Then reality returned. They could never be together. He had to marry the princess of another Court to secure their community’s future; and she was a guardian – too low in standing to ever be more to him than his protector.

‘Maybe there should be,’ she said and looked away, he let his hand fall from her face.

Pain shot through her hand and her finger turned to darkest pewter.

‘Need. Healer,’ she said before she collapsed.

He rushed her, in his arms, to the chambers of the healer. Daphne barely clung to wisps of consciousness.

She saw the older woman’s face hover above her as she examined her. The gasp when she saw her hand was profound.

‘What did this?’

Daphne couldn’t speak, so she showed her the memory of the Caìt Sìth’s attack by broadcasting her thoughts to the healer. It felt so good not to keep the barrier up.

‘Stay with me,’ the healer commanded.

She felt the sharpest pain in her hand and blacked out.

Daphne was in the garden, simulated to look like something above ground with the moon illuminating the area, supposedly keeping watch so no uninvited guests arrived to ruin this night. Her heart was breaking nonetheless. He was getting engaged to that princess. She knew all the political reasons, but still hated it.

‘Why so sad?’

She jumped. It was him.

‘You know why,’ she said weakly.

‘If it were only about you and me, I would never do this. But the future of our entire Court rests on me.’

‘I know. I wish…’

The words hung between them.

And then they kissed. And not politely. Passionately. Something that shouldn’t be seen by others.

‘I have to go,’ Brandon said.

She nodded silently, stupidly, and watched him go.

‘You are all better,’ the healer’s voice said and Daphne blinked, the fairy-tale vision gone, replaced by the dark chamber of the healer and the healer’s face and that of another woman. Her commander.

‘That was some poison,’ the healer said.

‘Why didn’t you tell us?’ Daphne’s commander asked in a barely-controlled hiss.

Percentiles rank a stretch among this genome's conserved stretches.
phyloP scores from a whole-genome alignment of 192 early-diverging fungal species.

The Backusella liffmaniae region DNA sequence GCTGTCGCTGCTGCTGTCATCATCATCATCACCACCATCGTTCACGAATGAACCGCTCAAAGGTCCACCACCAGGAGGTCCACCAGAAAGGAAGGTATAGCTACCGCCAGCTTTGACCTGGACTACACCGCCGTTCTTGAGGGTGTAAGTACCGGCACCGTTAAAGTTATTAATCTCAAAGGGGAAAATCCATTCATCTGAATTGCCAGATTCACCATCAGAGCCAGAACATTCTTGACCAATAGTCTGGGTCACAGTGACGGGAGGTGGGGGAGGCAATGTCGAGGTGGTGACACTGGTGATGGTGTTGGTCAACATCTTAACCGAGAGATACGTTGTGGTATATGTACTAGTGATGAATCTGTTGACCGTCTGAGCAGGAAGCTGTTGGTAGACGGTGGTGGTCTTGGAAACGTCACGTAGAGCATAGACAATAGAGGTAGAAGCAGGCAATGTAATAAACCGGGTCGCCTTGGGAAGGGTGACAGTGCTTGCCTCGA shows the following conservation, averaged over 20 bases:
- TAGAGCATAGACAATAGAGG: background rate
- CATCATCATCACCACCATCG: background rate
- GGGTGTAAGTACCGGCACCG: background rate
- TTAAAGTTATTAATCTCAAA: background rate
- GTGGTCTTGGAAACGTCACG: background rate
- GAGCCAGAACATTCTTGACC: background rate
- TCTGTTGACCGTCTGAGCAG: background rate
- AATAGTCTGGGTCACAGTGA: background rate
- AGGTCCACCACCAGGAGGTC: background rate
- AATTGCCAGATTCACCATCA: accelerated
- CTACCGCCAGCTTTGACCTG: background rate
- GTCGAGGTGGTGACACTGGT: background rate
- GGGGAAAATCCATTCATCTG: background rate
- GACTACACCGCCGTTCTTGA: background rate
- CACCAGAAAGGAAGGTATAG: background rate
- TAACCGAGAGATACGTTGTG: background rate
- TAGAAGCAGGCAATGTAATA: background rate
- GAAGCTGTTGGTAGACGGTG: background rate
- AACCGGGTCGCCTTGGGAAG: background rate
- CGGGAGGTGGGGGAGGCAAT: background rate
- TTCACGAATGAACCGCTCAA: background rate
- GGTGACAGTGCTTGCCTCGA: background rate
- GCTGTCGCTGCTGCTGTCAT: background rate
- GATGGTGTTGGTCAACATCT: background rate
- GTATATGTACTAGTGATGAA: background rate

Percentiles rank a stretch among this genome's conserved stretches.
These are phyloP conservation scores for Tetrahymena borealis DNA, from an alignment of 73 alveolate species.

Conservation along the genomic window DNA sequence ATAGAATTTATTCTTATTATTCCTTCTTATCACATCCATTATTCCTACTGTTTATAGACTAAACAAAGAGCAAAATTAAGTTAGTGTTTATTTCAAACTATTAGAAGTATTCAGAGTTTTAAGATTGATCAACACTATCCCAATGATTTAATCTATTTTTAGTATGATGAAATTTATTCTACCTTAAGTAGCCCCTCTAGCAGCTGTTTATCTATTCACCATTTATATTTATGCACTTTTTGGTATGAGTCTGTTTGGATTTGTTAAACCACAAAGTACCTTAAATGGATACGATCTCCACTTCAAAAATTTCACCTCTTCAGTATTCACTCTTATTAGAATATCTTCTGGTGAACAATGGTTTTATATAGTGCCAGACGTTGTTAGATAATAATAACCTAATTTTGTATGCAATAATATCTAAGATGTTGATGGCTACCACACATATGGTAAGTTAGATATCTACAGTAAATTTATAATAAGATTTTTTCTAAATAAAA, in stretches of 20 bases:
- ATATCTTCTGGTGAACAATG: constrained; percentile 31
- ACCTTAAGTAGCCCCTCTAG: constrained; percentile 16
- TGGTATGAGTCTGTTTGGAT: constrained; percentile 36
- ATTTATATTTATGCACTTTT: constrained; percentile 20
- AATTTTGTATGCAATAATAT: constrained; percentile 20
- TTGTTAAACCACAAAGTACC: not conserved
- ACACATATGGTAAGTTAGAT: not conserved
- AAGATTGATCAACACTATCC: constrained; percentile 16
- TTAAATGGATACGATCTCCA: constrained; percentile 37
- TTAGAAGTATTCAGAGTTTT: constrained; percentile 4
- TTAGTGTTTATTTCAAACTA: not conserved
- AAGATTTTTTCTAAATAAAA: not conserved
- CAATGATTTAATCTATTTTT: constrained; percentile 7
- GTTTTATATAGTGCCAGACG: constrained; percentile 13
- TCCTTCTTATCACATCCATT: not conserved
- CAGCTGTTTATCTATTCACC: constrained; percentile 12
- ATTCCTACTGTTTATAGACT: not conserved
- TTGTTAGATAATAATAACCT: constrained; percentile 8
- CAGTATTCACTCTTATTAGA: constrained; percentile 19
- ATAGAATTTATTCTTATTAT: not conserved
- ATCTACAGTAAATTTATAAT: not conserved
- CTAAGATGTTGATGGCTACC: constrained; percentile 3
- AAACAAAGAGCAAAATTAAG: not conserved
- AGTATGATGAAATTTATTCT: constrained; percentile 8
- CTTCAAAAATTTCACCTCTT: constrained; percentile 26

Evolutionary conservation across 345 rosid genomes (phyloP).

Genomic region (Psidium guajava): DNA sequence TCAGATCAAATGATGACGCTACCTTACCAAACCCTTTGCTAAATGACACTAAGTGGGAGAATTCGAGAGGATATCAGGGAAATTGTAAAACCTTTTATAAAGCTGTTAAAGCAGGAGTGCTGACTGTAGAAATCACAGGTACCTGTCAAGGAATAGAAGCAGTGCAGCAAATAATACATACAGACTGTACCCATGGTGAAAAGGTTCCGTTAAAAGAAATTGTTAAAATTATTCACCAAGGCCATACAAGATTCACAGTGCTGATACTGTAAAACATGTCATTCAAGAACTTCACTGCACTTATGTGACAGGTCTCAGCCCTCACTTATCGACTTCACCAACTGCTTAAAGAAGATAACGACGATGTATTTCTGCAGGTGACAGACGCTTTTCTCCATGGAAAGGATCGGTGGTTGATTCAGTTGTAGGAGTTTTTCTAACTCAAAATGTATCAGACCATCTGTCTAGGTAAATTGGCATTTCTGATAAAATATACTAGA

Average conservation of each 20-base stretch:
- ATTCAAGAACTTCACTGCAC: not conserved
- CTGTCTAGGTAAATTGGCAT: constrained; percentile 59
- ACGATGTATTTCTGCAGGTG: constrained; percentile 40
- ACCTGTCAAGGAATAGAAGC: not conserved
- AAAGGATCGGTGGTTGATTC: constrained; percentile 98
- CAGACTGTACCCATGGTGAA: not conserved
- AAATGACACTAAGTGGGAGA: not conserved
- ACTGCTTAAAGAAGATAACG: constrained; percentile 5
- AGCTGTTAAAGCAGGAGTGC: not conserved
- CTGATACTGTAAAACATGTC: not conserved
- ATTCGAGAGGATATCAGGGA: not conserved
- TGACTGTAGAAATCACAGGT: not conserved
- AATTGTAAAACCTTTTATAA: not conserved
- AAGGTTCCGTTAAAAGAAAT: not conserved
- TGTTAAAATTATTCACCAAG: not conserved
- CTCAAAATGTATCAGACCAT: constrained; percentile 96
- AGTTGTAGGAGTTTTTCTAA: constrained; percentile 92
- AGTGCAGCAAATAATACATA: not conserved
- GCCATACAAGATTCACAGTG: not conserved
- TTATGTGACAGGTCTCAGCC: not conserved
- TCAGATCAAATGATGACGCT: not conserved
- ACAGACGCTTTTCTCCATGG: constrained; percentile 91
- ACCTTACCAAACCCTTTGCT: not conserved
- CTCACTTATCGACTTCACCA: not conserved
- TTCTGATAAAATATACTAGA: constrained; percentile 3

‘What?’

‘That you kissed.’

Daphne looked at them confused.

‘You were broadcasting your thoughts,’ the healer explained.

Daphne felt panicked.

‘Don’t worry, we kept it contained to this room.’

Daphne relaxed at the healer’s words.

‘Why didn’t you tell us?’ her commander asked again, calmly.

‘Because there was nothing to tell,’ she said evasively, her throat feeling dry and scraping.

‘If that’s the memory you clung to during this poison’s pain, then it is certainly not nothing,’ the healer said.

‘If both of you feel this way, then we are in trouble. The fever could take you and it would be catastrophic,’ Daphne’s commander said while pacing the room.

‘He won’t be able to marry the princess and our futures would be dark,’ the healer said worriedly.

‘Stay away from him, for all our sakes.’

‘And your own.’

Elation that he felt for her as she did for him was overshadowed by the awfulness of what would happen if the union between the Duke and princess fell through. Instead of the happiness that should be shared when the fever took two, she’d be stoned – or worse – for her love.

They’d burn her for treason.

What do you think? I like the idea of the Fae being able to cross over into the human realm through a series of tunnels linking their world with ours. I rewrote this story in Afrikaans and it placed in a competition on INK earlier this year. And while writing about the world of the Onyx Labyrinth during April’s A-Z challenge, lots of readers liked the premise. I’m really enjoying this series… Check out my Pinterest page dedicated to the Labyrinth. Hopefully next week I’ll be more coherent 😉